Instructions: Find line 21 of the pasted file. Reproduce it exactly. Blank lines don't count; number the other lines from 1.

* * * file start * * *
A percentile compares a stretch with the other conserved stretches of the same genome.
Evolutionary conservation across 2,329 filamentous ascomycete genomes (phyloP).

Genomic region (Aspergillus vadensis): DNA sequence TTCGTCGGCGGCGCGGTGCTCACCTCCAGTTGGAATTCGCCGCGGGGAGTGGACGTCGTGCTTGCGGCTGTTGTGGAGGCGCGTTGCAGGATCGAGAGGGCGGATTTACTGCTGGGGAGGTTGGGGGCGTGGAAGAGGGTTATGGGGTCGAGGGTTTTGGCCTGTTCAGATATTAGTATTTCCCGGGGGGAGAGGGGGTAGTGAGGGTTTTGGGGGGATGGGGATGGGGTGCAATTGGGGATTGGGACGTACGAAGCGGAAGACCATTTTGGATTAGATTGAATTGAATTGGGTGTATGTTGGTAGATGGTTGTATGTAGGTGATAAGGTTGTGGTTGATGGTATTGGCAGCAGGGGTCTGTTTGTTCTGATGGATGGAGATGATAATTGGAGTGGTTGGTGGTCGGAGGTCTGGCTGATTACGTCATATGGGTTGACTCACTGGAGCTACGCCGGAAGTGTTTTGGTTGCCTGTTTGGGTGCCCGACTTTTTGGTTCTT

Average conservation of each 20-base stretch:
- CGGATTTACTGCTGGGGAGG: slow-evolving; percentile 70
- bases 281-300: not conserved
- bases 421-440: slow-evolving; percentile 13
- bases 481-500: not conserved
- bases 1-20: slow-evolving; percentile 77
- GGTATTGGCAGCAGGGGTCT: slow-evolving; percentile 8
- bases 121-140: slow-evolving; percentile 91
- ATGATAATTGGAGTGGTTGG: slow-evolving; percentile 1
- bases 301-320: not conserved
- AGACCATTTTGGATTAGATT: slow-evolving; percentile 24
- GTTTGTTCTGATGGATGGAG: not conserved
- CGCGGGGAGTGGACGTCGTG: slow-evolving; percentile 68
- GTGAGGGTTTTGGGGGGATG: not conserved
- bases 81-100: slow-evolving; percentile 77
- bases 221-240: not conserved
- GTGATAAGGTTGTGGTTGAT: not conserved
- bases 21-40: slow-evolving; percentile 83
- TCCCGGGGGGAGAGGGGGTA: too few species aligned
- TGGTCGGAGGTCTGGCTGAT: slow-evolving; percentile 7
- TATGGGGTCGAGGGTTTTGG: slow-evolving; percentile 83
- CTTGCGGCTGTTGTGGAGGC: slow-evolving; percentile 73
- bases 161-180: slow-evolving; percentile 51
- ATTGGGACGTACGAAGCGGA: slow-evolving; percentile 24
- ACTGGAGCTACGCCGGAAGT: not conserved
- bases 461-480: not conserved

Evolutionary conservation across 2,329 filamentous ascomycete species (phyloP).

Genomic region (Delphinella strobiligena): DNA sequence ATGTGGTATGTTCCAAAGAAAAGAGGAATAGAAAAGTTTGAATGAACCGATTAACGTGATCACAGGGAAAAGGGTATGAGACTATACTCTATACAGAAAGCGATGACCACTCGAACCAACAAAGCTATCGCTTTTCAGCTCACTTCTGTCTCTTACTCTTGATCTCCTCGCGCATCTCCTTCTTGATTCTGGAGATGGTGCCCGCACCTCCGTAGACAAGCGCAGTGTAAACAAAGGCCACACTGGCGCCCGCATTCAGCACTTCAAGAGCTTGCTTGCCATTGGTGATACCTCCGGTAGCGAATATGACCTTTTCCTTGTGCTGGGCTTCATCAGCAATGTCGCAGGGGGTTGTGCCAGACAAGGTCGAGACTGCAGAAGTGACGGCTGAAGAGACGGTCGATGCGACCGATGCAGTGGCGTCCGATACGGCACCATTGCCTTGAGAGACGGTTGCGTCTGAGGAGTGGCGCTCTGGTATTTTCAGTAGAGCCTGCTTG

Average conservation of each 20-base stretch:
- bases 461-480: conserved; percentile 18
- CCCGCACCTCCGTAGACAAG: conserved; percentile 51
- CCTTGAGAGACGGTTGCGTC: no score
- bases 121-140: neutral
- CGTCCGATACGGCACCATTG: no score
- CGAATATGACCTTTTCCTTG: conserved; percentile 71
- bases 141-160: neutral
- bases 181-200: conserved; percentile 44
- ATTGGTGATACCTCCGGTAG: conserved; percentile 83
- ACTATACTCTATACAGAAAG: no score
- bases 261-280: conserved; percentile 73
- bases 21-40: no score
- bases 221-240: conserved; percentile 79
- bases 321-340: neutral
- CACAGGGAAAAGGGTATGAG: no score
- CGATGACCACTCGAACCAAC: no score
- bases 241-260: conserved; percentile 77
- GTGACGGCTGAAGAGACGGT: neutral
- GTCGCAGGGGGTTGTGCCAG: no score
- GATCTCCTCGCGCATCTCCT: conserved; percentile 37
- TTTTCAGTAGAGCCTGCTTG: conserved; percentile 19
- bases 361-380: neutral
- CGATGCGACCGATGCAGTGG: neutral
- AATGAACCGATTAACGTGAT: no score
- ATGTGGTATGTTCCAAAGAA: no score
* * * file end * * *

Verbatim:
- bases 21-40: slow-evolving; percentile 83